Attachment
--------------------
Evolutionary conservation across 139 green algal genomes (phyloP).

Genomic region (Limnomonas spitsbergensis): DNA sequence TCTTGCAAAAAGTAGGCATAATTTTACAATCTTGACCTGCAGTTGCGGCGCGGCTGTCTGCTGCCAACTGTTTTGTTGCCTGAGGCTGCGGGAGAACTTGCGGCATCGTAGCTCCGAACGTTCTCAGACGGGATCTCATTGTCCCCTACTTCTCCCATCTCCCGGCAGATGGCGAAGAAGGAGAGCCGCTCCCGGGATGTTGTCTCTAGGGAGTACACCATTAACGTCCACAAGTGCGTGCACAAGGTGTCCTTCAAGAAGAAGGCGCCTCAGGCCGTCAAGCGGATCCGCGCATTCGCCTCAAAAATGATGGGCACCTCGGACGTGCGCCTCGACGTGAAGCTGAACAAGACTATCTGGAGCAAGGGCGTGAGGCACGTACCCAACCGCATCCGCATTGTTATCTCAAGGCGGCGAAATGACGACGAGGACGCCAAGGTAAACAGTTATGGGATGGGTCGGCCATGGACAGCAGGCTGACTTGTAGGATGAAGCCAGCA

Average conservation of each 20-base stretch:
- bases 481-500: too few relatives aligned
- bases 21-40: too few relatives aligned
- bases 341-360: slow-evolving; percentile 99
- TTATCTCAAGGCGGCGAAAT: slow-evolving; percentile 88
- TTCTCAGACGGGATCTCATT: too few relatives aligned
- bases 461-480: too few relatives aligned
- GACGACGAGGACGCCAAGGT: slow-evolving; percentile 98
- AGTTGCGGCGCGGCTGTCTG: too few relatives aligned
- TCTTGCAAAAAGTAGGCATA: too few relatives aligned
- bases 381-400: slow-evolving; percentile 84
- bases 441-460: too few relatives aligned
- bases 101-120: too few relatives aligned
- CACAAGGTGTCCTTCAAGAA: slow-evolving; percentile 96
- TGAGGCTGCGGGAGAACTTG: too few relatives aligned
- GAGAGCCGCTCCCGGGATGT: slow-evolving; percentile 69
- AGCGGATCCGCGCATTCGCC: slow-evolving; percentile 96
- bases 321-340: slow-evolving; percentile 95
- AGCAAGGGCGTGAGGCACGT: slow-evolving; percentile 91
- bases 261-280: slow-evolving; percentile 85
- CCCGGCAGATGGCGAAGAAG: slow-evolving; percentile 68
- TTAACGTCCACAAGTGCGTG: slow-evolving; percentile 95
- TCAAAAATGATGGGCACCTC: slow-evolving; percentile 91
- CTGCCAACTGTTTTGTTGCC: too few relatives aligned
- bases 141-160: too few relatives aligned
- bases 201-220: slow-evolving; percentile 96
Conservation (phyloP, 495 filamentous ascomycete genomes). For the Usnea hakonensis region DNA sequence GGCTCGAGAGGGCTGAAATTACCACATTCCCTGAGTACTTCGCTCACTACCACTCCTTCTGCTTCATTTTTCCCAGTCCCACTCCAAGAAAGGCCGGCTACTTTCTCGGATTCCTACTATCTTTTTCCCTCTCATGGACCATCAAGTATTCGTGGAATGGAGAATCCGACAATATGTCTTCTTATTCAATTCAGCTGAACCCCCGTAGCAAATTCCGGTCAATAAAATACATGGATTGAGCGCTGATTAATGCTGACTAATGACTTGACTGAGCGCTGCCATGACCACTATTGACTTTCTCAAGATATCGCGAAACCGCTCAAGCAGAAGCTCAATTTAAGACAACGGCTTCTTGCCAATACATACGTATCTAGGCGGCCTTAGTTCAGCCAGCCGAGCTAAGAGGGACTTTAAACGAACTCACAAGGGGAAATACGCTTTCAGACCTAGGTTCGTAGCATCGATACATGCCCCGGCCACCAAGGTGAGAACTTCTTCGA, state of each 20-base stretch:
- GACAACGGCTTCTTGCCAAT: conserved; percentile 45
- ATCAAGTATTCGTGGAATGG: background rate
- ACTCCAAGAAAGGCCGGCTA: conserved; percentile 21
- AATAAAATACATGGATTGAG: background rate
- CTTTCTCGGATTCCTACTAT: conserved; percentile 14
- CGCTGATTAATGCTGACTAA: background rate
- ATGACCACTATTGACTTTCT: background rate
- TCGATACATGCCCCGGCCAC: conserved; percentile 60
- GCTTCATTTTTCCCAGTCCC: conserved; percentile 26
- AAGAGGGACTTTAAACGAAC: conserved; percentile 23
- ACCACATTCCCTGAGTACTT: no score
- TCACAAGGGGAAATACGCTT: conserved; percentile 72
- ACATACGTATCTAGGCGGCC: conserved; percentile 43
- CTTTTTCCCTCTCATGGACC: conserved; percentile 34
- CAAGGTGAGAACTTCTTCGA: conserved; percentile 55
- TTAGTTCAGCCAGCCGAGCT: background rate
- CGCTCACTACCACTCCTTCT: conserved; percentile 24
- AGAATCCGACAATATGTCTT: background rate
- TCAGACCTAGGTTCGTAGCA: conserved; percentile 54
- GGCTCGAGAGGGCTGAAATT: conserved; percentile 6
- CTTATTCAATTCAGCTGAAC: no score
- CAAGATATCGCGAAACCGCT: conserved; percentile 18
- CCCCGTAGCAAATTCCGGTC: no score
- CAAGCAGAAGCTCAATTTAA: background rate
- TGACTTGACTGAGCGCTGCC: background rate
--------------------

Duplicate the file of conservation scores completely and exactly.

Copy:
Evolutionary conservation across 139 green algal genomes (phyloP).

Genomic region (Limnomonas spitsbergensis): DNA sequence TCTTGCAAAAAGTAGGCATAATTTTACAATCTTGACCTGCAGTTGCGGCGCGGCTGTCTGCTGCCAACTGTTTTGTTGCCTGAGGCTGCGGGAGAACTTGCGGCATCGTAGCTCCGAACGTTCTCAGACGGGATCTCATTGTCCCCTACTTCTCCCATCTCCCGGCAGATGGCGAAGAAGGAGAGCCGCTCCCGGGATGTTGTCTCTAGGGAGTACACCATTAACGTCCACAAGTGCGTGCACAAGGTGTCCTTCAAGAAGAAGGCGCCTCAGGCCGTCAAGCGGATCCGCGCATTCGCCTCAAAAATGATGGGCACCTCGGACGTGCGCCTCGACGTGAAGCTGAACAAGACTATCTGGAGCAAGGGCGTGAGGCACGTACCCAACCGCATCCGCATTGTTATCTCAAGGCGGCGAAATGACGACGAGGACGCCAAGGTAAACAGTTATGGGATGGGTCGGCCATGGACAGCAGGCTGACTTGTAGGATGAAGCCAGCA

Average conservation of each 20-base stretch:
- bases 481-500: too few relatives aligned
- bases 21-40: too few relatives aligned
- bases 341-360: slow-evolving; percentile 99
- TTATCTCAAGGCGGCGAAAT: slow-evolving; percentile 88
- TTCTCAGACGGGATCTCATT: too few relatives aligned
- bases 461-480: too few relatives aligned
- GACGACGAGGACGCCAAGGT: slow-evolving; percentile 98
- AGTTGCGGCGCGGCTGTCTG: too few relatives aligned
- TCTTGCAAAAAGTAGGCATA: too few relatives aligned
- bases 381-400: slow-evolving; percentile 84
- bases 441-460: too few relatives aligned
- bases 101-120: too few relatives aligned
- CACAAGGTGTCCTTCAAGAA: slow-evolving; percentile 96
- TGAGGCTGCGGGAGAACTTG: too few relatives aligned
- GAGAGCCGCTCCCGGGATGT: slow-evolving; percentile 69
- AGCGGATCCGCGCATTCGCC: slow-evolving; percentile 96
- bases 321-340: slow-evolving; percentile 95
- AGCAAGGGCGTGAGGCACGT: slow-evolving; percentile 91
- bases 261-280: slow-evolving; percentile 85
- CCCGGCAGATGGCGAAGAAG: slow-evolving; percentile 68
- TTAACGTCCACAAGTGCGTG: slow-evolving; percentile 95
- TCAAAAATGATGGGCACCTC: slow-evolving; percentile 91
- CTGCCAACTGTTTTGTTGCC: too few relatives aligned
- bases 141-160: too few relatives aligned
- bases 201-220: slow-evolving; percentile 96
Conservation (phyloP, 495 filamentous ascomycete genomes). For the Usnea hakonensis region DNA sequence GGCTCGAGAGGGCTGAAATTACCACATTCCCTGAGTACTTCGCTCACTACCACTCCTTCTGCTTCATTTTTCCCAGTCCCACTCCAAGAAAGGCCGGCTACTTTCTCGGATTCCTACTATCTTTTTCCCTCTCATGGACCATCAAGTATTCGTGGAATGGAGAATCCGACAATATGTCTTCTTATTCAATTCAGCTGAACCCCCGTAGCAAATTCCGGTCAATAAAATACATGGATTGAGCGCTGATTAATGCTGACTAATGACTTGACTGAGCGCTGCCATGACCACTATTGACTTTCTCAAGATATCGCGAAACCGCTCAAGCAGAAGCTCAATTTAAGACAACGGCTTCTTGCCAATACATACGTATCTAGGCGGCCTTAGTTCAGCCAGCCGAGCTAAGAGGGACTTTAAACGAACTCACAAGGGGAAATACGCTTTCAGACCTAGGTTCGTAGCATCGATACATGCCCCGGCCACCAAGGTGAGAACTTCTTCGA, state of each 20-base stretch:
- GACAACGGCTTCTTGCCAAT: conserved; percentile 45
- ATCAAGTATTCGTGGAATGG: background rate
- ACTCCAAGAAAGGCCGGCTA: conserved; percentile 21
- AATAAAATACATGGATTGAG: background rate
- CTTTCTCGGATTCCTACTAT: conserved; percentile 14
- CGCTGATTAATGCTGACTAA: background rate
- ATGACCACTATTGACTTTCT: background rate
- TCGATACATGCCCCGGCCAC: conserved; percentile 60
- GCTTCATTTTTCCCAGTCCC: conserved; percentile 26
- AAGAGGGACTTTAAACGAAC: conserved; percentile 23
- ACCACATTCCCTGAGTACTT: no score
- TCACAAGGGGAAATACGCTT: conserved; percentile 72
- ACATACGTATCTAGGCGGCC: conserved; percentile 43
- CTTTTTCCCTCTCATGGACC: conserved; percentile 34
- CAAGGTGAGAACTTCTTCGA: conserved; percentile 55
- TTAGTTCAGCCAGCCGAGCT: background rate
- CGCTCACTACCACTCCTTCT: conserved; percentile 24
- AGAATCCGACAATATGTCTT: background rate
- TCAGACCTAGGTTCGTAGCA: conserved; percentile 54
- GGCTCGAGAGGGCTGAAATT: conserved; percentile 6
- CTTATTCAATTCAGCTGAAC: no score
- CAAGATATCGCGAAACCGCT: conserved; percentile 18
- CCCCGTAGCAAATTCCGGTC: no score
- CAAGCAGAAGCTCAATTTAA: background rate
- TGACTTGACTGAGCGCTGCC: background rate